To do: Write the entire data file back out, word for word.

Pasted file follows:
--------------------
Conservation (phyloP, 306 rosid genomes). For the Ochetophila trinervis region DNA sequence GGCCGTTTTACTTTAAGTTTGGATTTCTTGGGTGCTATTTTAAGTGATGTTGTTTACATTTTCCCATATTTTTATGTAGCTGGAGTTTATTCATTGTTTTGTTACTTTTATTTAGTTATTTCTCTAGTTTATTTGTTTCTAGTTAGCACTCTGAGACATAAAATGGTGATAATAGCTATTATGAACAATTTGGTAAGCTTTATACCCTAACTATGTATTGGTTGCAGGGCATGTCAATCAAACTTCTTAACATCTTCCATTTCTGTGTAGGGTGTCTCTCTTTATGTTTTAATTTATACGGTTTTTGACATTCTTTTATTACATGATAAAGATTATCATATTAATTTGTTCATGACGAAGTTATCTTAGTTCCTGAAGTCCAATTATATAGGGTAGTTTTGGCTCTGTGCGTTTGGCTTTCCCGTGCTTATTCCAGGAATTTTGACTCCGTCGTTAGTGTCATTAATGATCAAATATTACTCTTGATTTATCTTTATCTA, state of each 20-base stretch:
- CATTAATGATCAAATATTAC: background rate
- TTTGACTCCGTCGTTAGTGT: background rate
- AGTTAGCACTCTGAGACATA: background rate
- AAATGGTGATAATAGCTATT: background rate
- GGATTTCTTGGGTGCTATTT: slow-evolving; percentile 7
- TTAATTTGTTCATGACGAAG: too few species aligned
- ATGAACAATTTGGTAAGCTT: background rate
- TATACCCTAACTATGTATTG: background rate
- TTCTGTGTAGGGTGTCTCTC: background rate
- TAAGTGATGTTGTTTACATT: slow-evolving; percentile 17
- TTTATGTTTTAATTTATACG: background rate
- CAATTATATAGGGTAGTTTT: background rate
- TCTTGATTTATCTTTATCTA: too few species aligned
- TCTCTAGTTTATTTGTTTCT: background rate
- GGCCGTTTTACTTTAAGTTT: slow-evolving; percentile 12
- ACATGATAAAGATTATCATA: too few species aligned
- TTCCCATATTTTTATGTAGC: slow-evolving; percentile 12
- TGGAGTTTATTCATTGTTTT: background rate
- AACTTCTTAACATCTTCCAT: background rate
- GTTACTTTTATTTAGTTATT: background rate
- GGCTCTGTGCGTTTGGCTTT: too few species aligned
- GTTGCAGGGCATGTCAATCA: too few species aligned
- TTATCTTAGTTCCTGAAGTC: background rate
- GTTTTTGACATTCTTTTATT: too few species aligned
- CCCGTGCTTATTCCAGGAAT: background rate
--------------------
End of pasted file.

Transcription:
Conservation (phyloP, 306 rosid genomes). For the Ochetophila trinervis region DNA sequence GGCCGTTTTACTTTAAGTTTGGATTTCTTGGGTGCTATTTTAAGTGATGTTGTTTACATTTTCCCATATTTTTATGTAGCTGGAGTTTATTCATTGTTTTGTTACTTTTATTTAGTTATTTCTCTAGTTTATTTGTTTCTAGTTAGCACTCTGAGACATAAAATGGTGATAATAGCTATTATGAACAATTTGGTAAGCTTTATACCCTAACTATGTATTGGTTGCAGGGCATGTCAATCAAACTTCTTAACATCTTCCATTTCTGTGTAGGGTGTCTCTCTTTATGTTTTAATTTATACGGTTTTTGACATTCTTTTATTACATGATAAAGATTATCATATTAATTTGTTCATGACGAAGTTATCTTAGTTCCTGAAGTCCAATTATATAGGGTAGTTTTGGCTCTGTGCGTTTGGCTTTCCCGTGCTTATTCCAGGAATTTTGACTCCGTCGTTAGTGTCATTAATGATCAAATATTACTCTTGATTTATCTTTATCTA, state of each 20-base stretch:
- CATTAATGATCAAATATTAC: background rate
- TTTGACTCCGTCGTTAGTGT: background rate
- AGTTAGCACTCTGAGACATA: background rate
- AAATGGTGATAATAGCTATT: background rate
- GGATTTCTTGGGTGCTATTT: slow-evolving; percentile 7
- TTAATTTGTTCATGACGAAG: too few species aligned
- ATGAACAATTTGGTAAGCTT: background rate
- TATACCCTAACTATGTATTG: background rate
- TTCTGTGTAGGGTGTCTCTC: background rate
- TAAGTGATGTTGTTTACATT: slow-evolving; percentile 17
- TTTATGTTTTAATTTATACG: background rate
- CAATTATATAGGGTAGTTTT: background rate
- TCTTGATTTATCTTTATCTA: too few species aligned
- TCTCTAGTTTATTTGTTTCT: background rate
- GGCCGTTTTACTTTAAGTTT: slow-evolving; percentile 12
- ACATGATAAAGATTATCATA: too few species aligned
- TTCCCATATTTTTATGTAGC: slow-evolving; percentile 12
- TGGAGTTTATTCATTGTTTT: background rate
- AACTTCTTAACATCTTCCAT: background rate
- GTTACTTTTATTTAGTTATT: background rate
- GGCTCTGTGCGTTTGGCTTT: too few species aligned
- GTTGCAGGGCATGTCAATCA: too few species aligned
- TTATCTTAGTTCCTGAAGTC: background rate
- GTTTTTGACATTCTTTTATT: too few species aligned
- CCCGTGCTTATTCCAGGAAT: background rate